A week or so ago I had an opportunity to purchase an inexpensive 8" tablet that ran a full version of Windows 8.1. So, being the adventurous sort, I headed out to the mall bright and early to get in line for a killer doorbuster deal. Although I didn't get the super-duper-amazing-low-price, I did manage to get the super-amazing-low-price, so I decided it was good enough to pick it up and try it out for a week to see what I thought about it. Who knows, I thought, it could even become me regular go-to tablet.
At first, I was planning to give it to my wife, but she decided she wanted to stick with her Nexus 7 (man that's a great tablet). So I started my experience, setting up my account the same way that you set up a regular Windows 8.1 desktop. In fact the process was completely 100% identical from the user experience, that is except for pushing buttons on a screen instead of a keyboard.
Once the account was set up, I started to explore how this thing works. First, I have to say that I haven't used Windows 8.1 all that much, but a couple times that I have, I found it to be very disorienting. On a laptop, the Modern UI was foreign, and I had no idea where to move my mouse, or what the keyboard shortcuts were. However, from the moment I picked up the Windows tablet, it was amazingly intuitive. A few swipes and everything seemed to reveal itself, and I was almost immediately able to be productive in the interface. My biggest gripe was the lack of apps, specially Google services.
I then delved into the desktop mode on the 8" screen, and my intuitive behaviors were halted as quickly as they started. It's not that I didn't know how to work with a Windows desktop, but I struggled with being able to click boxes correctly, or scroll down lists of items without clicking on them. It became very clear, very quickly that this was NOT a touch based interface.
Over the course of the week, I kept running into this same problem. When I could find an app that utilized the Modern UI it was a great tablet to use. If I had to drop to the desktop to use the app I needed, it got painful and hard to work with. Very similar to a recent blog by Jay Machalani, I think Microsoft's best tactic is to divorce these two UI's from each other, and allow each to thrive in the environment that is best. If you have a tablet or touch screen interface, then Modern is the way to go. If you're utilizing your system as a workstation, then the traditional desktop is the best option. Microsoft then needs to find a way to allow developers to write their applications to function with two sets of interfaces. One for the desktop, and one for the touch interface, with the application switching to the best one for the environment it's running in.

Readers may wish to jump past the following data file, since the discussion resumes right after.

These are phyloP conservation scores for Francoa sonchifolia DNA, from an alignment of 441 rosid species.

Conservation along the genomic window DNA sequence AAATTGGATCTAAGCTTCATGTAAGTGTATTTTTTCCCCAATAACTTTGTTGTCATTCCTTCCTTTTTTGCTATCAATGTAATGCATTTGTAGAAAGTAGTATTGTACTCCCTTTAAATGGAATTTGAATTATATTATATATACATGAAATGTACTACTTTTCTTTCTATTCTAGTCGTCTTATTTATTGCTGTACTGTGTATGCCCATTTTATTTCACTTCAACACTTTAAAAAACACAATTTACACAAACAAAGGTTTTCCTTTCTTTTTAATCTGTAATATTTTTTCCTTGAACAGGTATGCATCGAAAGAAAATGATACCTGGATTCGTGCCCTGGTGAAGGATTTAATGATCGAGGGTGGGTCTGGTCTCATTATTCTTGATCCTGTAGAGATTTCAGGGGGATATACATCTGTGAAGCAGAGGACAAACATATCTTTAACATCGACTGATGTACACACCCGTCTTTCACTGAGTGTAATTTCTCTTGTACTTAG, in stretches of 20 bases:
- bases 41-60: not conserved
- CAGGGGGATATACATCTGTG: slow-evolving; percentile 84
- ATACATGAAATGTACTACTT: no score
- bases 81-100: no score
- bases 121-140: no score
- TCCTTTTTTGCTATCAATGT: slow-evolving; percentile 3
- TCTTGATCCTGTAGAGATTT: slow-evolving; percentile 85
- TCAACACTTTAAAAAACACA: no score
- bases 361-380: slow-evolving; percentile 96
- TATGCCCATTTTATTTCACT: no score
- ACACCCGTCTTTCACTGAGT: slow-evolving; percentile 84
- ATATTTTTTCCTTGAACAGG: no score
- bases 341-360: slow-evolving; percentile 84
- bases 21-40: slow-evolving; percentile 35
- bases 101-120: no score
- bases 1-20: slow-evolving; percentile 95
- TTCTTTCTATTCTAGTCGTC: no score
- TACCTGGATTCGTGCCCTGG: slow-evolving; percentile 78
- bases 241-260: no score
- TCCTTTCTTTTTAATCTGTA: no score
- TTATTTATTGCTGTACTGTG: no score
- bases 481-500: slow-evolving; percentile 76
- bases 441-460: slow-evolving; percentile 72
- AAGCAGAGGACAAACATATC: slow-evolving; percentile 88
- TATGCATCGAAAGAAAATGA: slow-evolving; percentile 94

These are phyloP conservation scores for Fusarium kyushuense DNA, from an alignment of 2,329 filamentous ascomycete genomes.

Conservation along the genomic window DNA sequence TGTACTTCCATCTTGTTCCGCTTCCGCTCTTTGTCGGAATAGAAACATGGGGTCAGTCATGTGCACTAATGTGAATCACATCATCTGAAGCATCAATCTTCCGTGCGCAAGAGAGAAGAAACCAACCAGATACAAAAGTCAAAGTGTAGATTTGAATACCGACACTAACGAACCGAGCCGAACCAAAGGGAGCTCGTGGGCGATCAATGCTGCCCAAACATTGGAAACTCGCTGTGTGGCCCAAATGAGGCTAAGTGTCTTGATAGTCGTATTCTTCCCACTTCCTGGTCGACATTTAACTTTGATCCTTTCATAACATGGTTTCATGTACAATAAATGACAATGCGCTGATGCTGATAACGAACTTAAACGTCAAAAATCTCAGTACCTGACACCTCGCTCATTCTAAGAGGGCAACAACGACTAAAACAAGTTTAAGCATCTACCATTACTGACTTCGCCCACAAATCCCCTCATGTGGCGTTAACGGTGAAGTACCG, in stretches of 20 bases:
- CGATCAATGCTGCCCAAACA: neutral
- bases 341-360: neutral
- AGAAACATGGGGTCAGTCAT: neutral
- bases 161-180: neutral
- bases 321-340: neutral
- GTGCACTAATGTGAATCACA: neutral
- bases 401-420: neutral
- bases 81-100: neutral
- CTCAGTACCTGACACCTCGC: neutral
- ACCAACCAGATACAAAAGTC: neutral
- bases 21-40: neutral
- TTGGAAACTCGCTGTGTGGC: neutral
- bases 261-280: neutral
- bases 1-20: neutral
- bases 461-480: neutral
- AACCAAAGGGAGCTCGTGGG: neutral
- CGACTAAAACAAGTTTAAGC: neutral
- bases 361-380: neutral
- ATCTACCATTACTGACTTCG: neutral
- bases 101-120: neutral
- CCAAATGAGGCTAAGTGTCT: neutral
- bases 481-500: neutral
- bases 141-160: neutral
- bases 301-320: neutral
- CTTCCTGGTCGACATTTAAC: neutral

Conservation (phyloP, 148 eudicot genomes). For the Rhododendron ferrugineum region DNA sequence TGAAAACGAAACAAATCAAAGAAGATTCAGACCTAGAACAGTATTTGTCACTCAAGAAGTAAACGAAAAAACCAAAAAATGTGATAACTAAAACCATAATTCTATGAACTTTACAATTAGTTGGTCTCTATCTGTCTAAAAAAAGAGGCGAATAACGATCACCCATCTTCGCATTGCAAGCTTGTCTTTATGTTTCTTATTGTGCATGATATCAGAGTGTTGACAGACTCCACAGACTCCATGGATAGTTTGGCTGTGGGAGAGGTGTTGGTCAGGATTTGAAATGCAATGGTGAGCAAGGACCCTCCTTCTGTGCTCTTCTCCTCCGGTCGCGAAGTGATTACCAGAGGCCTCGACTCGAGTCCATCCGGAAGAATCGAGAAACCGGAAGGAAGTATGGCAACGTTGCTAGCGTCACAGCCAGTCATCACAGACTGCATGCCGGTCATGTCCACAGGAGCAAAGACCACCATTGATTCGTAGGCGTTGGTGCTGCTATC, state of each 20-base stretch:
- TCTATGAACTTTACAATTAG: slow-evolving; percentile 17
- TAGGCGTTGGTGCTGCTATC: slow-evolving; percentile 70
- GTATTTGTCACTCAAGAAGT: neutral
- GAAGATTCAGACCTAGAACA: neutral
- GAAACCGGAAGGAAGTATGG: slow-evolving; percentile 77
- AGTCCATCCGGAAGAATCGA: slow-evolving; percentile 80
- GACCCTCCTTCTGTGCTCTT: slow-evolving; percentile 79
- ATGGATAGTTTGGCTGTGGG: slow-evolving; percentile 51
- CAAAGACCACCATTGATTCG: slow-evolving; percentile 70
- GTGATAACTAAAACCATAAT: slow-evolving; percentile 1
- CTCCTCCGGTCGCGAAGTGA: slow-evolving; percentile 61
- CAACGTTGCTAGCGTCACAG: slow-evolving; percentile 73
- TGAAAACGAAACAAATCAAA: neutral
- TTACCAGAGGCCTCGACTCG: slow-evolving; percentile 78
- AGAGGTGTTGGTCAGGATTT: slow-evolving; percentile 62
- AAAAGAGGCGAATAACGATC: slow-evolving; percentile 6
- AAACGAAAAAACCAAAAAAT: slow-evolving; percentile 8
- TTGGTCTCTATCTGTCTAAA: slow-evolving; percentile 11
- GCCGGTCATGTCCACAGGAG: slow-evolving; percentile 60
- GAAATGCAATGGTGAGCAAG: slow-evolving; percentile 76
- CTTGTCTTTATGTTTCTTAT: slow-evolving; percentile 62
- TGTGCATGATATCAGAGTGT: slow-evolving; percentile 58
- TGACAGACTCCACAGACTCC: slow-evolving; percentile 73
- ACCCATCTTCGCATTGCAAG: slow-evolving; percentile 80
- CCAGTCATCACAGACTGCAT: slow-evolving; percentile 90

It's probably inevitable that Mac OS X and iOS will merge in a similar way, but Apple has taken a different approach to make the iOS interface available to Mac OS X, but only as an extension. Not as a required way to do work. I believe that if Microsoft can adapt a bit more, and really make this transition to a dual-UI OS, they could really change things in the industry. However, Microsoft hasn't been known for a lot of sweeping moves like that, and they're currently still searching for a new CEO. So it's probably a 50/50 chance that it'll work out in the end.
In the end, I decided to bring the tablet back after my week and go back to my trusty iPad 2. I'm intrigued and impressed with what I got to play with, and I think it has some serious potential, but it's not quite ready for me yet.
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